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Masters 2014: Ten things to know about the second round

By Kyle Porter | Golf Writer

Masters: WATCH HIGHLIGHTS | Leaderboard | Field | TV Schedule | Course Guide

The second day of the 78th Masters was just as compelling as the first and some real stories are starting to take shape as we head for the weekend.

Let's get down to business.

1. No Tiger, no Phil: You likely saw the statistic floating around Twitter but I wanted to put it into print for posterity.

We will experience a weekend without either Tiger Woods or Phil Mickelson at the Masters for the first time since 1994.

That's a long, long time.

Tiger and Phil celebrating better days at the Masters. (Getty Images)
Tiger and Phil celebrating better days at the Masters. (Getty Images)

Jordan Spieth hadn't celebrated his first birthday yet.

And not only that but it's the first time since 1999 that one of the two won't finish in the top five.

Woods is obviously holed up in his Florida home -- he didn't attend the Champions Dinner because of doctors orders -- and Mickelson shot 76-73 for an early ticket home.

It's also just the second time since 1997 Mickelson or Woods won't play the weekend at a major -- the 2009 British Open was the other one.

That's a huge bummer for a tournament looking for some big-name fireworks on Saturday and Sunday. Take us home, Bubba.

2. Speaking of Bubba: The other left-hander carded a world-class 68 that included a bogey at the last. He leads at 7 under and his string of five straight birdies on the second nine was as good a streak as I've seen in recent Masters history.

Kind of makes you want to bite the shaft of your 7-iron.

3. These two stats are important:

Candidates: Bubba, John Senden, Thomas Bjorn, Jim Furyk, Jonas Blixt, Fred Couples, Jimmy Walker, Jamie Donaldson, Stephen Gallacher, Russell Henley, Adam Scott, Jordan Spieth, and Kevin Streelman.

That list of names can also take hope in these stats on how many golfers you can chase down on the weekend:

4. Oliver Goss does what Phil couldn't: The only amateur to make the cut was University of Tennessee student Oliver Goss. He dropped a nasty 71 to follow up his 76 -- you know, what the three-time Masters champ Mickelson was trying to do.

5. The dirty little secret of 2014: This isn't a big-time leaderboard. For a regular tournament, yes, but of the world's top 10 you have exactly one golfer (Adam Scott) under par. Plus the list of names that missed the cut reads like a who's who list of major champions.

Bubba will play to the patrons and those watching on TV but the tournament needs a monster push from some big names on Saturday to make magic on Sunday.

6. Jordan Spieth and Adam Scott doing their best: Spieth and Scott added a little punch to that pretty poor leaderboard late in the day on Friday. Spieth shot a 70 and Scott went with a 33 on the back. Both will contend on the weekend and both were much needed.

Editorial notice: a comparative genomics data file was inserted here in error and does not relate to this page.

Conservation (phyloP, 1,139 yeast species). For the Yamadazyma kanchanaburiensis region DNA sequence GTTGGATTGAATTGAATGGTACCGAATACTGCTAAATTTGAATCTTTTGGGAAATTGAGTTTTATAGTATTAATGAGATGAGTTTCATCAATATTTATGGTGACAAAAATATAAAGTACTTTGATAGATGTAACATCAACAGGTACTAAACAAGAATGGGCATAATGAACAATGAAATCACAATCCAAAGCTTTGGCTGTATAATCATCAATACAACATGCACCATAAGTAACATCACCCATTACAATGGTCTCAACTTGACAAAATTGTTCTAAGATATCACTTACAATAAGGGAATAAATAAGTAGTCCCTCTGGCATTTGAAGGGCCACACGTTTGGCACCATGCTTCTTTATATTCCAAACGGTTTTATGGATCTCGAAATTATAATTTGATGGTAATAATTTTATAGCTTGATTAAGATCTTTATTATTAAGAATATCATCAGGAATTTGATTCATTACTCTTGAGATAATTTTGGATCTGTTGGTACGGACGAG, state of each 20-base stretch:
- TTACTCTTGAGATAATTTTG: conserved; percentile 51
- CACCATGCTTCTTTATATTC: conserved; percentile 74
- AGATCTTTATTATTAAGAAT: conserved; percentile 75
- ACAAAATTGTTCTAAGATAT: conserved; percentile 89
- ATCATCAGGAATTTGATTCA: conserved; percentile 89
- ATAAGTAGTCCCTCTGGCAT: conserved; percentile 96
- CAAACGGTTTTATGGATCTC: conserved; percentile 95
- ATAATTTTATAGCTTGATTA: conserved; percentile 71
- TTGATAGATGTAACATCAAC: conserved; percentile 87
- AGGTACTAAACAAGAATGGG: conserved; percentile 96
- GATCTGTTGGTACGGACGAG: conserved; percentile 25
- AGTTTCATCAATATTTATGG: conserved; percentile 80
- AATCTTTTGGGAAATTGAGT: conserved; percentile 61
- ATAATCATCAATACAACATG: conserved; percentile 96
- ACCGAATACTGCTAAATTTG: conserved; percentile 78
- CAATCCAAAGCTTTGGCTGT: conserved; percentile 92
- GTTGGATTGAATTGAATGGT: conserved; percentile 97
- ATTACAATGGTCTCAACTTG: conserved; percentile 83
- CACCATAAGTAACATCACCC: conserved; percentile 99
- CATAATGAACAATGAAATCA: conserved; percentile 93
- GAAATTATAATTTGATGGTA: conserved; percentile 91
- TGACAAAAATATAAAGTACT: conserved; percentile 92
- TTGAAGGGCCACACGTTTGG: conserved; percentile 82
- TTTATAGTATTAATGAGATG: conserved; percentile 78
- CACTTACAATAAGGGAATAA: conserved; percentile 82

7. Rory McIlroy struggles mightily (again): Poor McIlroy needed a map to find his way around the National on Friday. He almost killed Adam Scott with his tee shot on No. 4, went way back left on No. 10, and hit a sprinkler head and went into the azaleas on No. 13. It all added up to a 77. He made the cut by a stroke. And almost gave his fans a stroke.

8. Branden Grace had a 15-stroke turnaround on Friday: That's right, Grace shot 84 on Thursday and 69 on Friday. The crazy part is that it's not the biggest swing in Masters history. That belongs to Craig Wood who went 88-67 (!!) in 1936:

9. Marc Leishman crashes and burns: The Australian pulled himself a Web Simpson on Friday morning. He held the Masters lead alone after making birdie at the first three holes then closed the final 15 holes in 10 over. It was the worst kind of notoritey and he'll be watching from home this weekend as well.

10. A country for old men: This is pretty wild:

That includes Fred Couples, Sandy Lyle, Bernhard Langer, Larry Mize, Vijay Singh, and Jose Maria Olazabal. As Will Gray pointed out, that's as many as the world top 10 that made it.

11. (a bonus thought) Can Bubba close? The Georgian left-hander is one-for-eight in his career with the 36-hole lead. His 2012 Masters was from behind. He was three back going into that final round.

So yeah, the big question going to the weekend is how much he'll let the nerves affect him.

For more golf news, rumors and analysis, follow @EyeOnGolf and @KylePorterCBS on Twitter or Google+ and like us on Facebook.

 
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